Losing to terror by default


  • Opinion
  • Sunday, 10 Jan 2016

Instead of choosing win-win opportunities, some countries are still opting for lose-lose situations against international terrorist threats.

WHAT many cynical analysts will not admit is that not everything being contested politically has to be a zero-sum game.

“Neo-realists” who assume the worst about everyone’s motives seem averse to win-win situations, such as when countries with very different systems can cooperate for a common cause.

And among the most prominent common causes today is the struggle against terrorism. Countries have much to gain and little to lose in banding together against it.

But there is a major zero-sum disparity between the terrorist agenda and that of a civilised state. One scores only at the expense of the other; both cannot win at once.

Yet, even when faced with the grisly consequences of terrorism, nations that should know better can fail to act appropriately. The rising tensions between Saudi Arabia and Iran illustrate this muddled mindset.

The Saudis executed 47 prisoners last weekend, including Syiah community leader Sheikh Nimr Baqir al-Nimr.

Syiah-majority Iran, along with the UN and some Western countries, criticised the executions. Demonstrators attacked two Saudi diplomatic missions in Iran.

The Saudis claimed that only terrorists were executed, and cut ties with Iran. A war of words between Teheran and Riyadh quickly developed.

Sunni allies of Saudi Arabia and Syiah supporters of Iran – as majority populations or significant minorities in the region – lined up on both sides accordingly.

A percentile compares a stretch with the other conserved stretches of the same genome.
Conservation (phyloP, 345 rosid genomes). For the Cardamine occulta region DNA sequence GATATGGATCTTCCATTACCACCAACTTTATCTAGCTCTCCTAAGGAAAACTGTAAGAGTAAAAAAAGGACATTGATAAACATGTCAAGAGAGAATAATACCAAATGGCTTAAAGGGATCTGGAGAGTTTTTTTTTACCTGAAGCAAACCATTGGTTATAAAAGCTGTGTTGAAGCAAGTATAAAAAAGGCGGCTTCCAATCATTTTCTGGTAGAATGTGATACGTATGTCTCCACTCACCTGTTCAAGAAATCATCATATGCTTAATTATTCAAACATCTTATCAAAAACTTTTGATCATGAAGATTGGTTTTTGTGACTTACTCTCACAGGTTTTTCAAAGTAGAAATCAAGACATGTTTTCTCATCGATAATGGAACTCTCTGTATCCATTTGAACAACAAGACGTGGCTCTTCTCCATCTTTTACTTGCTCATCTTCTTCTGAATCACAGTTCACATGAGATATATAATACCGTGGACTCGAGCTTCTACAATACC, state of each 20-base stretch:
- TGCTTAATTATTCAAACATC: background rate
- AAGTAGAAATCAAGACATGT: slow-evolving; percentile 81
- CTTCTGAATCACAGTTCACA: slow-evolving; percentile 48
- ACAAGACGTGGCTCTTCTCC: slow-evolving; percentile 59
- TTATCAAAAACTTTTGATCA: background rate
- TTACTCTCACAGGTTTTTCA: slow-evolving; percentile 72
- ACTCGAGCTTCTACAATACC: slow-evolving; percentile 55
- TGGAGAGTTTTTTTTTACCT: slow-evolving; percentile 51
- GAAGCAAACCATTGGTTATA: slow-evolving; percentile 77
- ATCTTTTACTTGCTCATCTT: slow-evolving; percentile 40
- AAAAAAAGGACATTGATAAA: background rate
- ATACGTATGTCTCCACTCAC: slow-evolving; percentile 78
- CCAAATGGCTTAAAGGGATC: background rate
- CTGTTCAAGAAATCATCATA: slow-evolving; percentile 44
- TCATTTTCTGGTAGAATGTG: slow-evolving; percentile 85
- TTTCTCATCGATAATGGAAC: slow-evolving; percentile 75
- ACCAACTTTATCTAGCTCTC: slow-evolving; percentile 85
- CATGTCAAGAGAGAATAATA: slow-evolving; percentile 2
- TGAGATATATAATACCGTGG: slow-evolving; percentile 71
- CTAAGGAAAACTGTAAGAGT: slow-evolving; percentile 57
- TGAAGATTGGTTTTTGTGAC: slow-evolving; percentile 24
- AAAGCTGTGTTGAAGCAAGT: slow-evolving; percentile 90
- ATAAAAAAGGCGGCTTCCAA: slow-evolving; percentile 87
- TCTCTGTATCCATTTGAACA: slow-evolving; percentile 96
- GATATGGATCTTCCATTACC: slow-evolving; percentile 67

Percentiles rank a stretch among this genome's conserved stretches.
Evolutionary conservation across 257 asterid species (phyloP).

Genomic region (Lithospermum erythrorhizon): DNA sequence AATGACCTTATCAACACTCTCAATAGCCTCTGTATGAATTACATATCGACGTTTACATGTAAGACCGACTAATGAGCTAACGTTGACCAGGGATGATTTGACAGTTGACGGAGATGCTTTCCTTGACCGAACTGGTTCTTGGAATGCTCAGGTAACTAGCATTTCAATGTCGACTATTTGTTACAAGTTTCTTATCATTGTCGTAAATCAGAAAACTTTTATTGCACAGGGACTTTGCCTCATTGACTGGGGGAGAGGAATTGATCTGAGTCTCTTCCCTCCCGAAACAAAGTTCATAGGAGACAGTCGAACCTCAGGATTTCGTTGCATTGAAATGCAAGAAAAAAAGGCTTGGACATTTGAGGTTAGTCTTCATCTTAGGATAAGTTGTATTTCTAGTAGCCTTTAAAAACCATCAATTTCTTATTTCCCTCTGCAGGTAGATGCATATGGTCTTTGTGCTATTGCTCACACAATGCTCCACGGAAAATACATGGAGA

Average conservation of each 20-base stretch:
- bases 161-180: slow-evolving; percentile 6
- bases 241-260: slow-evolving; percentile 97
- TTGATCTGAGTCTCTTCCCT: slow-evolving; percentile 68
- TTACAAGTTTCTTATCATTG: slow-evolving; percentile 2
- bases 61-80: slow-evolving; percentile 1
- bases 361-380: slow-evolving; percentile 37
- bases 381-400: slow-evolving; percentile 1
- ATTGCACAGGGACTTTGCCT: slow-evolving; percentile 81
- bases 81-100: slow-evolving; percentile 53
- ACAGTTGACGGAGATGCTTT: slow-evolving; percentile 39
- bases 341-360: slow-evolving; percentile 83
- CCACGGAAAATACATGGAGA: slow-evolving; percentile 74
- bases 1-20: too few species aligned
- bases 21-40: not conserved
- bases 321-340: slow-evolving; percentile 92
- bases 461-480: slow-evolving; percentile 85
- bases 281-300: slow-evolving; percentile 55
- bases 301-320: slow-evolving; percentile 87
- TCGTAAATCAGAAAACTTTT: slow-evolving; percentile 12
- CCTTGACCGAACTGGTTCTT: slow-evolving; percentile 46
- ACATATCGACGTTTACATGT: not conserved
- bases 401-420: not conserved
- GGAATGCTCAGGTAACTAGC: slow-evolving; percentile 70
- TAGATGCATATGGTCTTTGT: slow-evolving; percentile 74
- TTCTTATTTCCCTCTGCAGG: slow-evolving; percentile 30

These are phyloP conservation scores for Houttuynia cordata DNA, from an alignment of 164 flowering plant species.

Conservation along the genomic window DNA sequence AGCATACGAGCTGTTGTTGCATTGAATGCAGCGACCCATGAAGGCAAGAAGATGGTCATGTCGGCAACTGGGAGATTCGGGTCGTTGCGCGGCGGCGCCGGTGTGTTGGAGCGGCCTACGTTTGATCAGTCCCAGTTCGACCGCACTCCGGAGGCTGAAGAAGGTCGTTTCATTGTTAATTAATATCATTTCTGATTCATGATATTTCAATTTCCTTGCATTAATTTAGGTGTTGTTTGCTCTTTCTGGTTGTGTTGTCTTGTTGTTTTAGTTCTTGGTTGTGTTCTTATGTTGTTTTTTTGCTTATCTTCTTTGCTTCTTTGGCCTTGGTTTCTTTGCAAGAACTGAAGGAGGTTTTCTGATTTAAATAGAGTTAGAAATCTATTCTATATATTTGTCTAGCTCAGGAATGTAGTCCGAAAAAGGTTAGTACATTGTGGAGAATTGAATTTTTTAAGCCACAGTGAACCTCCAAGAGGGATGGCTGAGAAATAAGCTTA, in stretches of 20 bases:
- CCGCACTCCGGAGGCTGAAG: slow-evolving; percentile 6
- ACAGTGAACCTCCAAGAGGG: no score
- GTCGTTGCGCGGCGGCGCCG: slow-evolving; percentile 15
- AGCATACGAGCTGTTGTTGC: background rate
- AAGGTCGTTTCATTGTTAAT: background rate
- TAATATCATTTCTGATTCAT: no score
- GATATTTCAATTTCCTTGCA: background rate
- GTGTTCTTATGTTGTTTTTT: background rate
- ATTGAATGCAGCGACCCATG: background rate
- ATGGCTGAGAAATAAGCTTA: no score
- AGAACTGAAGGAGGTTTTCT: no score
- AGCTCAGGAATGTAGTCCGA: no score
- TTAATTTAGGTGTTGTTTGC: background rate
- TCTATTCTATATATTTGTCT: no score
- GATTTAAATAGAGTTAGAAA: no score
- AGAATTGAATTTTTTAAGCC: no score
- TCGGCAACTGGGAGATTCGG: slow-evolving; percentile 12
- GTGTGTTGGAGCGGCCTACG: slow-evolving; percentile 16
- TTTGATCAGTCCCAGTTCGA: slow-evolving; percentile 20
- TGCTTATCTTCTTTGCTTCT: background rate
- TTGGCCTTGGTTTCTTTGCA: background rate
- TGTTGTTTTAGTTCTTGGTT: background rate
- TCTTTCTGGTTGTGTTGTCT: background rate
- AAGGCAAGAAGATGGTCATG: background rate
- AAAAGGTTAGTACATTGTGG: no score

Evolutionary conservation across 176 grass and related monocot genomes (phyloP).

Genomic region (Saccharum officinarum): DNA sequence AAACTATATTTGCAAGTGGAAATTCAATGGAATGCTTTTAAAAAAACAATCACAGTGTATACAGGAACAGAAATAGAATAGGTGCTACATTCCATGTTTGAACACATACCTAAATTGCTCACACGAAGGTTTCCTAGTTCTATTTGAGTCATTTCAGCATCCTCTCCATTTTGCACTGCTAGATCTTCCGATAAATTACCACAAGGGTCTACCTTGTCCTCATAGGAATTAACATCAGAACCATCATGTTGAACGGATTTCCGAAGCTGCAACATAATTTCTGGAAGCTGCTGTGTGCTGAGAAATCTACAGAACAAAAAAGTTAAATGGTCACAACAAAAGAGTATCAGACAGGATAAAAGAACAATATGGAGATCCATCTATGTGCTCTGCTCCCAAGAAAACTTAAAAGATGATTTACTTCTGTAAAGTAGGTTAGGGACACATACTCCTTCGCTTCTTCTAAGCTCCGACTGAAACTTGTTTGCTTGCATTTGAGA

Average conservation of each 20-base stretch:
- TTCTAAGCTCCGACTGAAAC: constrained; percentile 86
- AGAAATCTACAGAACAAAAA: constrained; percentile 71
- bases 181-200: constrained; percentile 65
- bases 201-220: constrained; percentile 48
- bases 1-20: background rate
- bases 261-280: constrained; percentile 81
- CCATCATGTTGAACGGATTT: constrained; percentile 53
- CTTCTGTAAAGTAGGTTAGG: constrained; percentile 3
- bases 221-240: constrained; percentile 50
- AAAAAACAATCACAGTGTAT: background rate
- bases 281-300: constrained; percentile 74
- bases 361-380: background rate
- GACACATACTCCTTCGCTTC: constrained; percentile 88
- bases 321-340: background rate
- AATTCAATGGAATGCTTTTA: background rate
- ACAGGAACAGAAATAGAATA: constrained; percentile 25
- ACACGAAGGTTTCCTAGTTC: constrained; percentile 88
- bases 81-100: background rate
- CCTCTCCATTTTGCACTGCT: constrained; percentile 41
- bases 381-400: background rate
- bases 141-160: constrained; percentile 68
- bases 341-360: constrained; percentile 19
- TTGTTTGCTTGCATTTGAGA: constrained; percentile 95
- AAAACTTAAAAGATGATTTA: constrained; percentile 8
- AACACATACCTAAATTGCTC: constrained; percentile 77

However, the “cold war” of mutual recri­minations is led by rhetoric rather than actions. Saudi Arabia and Iran both have good reasons to avoid conflict, but only if their sectarian bluff is called.

The Saudi claim of executing only terrorists is flawed with four of the 47, including Sheikh Nimr, being Syiahs who had merely opposed arbitrary rule without propagating terrorism.

Riyadh had also been seen as cool over terrorist suspects by letting some of them languish in jail for more than a decade.

To the Saudi state, the greater danger that dissidents like Nimr represented was leading a groundswell of public opinion against the monarchy. After he championed the Syiah community in the east of the country, authorities feared his appeal was growing in other provinces as well.

Nimr was sentenced to death in October 2014. His brother tweeted about the sentence and was arrested as well.

A critic of the Saudi monarchy, Nimr had called for democratic elections in Saudi Arabia. He had been leading a version of the Arab Spring with growing grassroots support.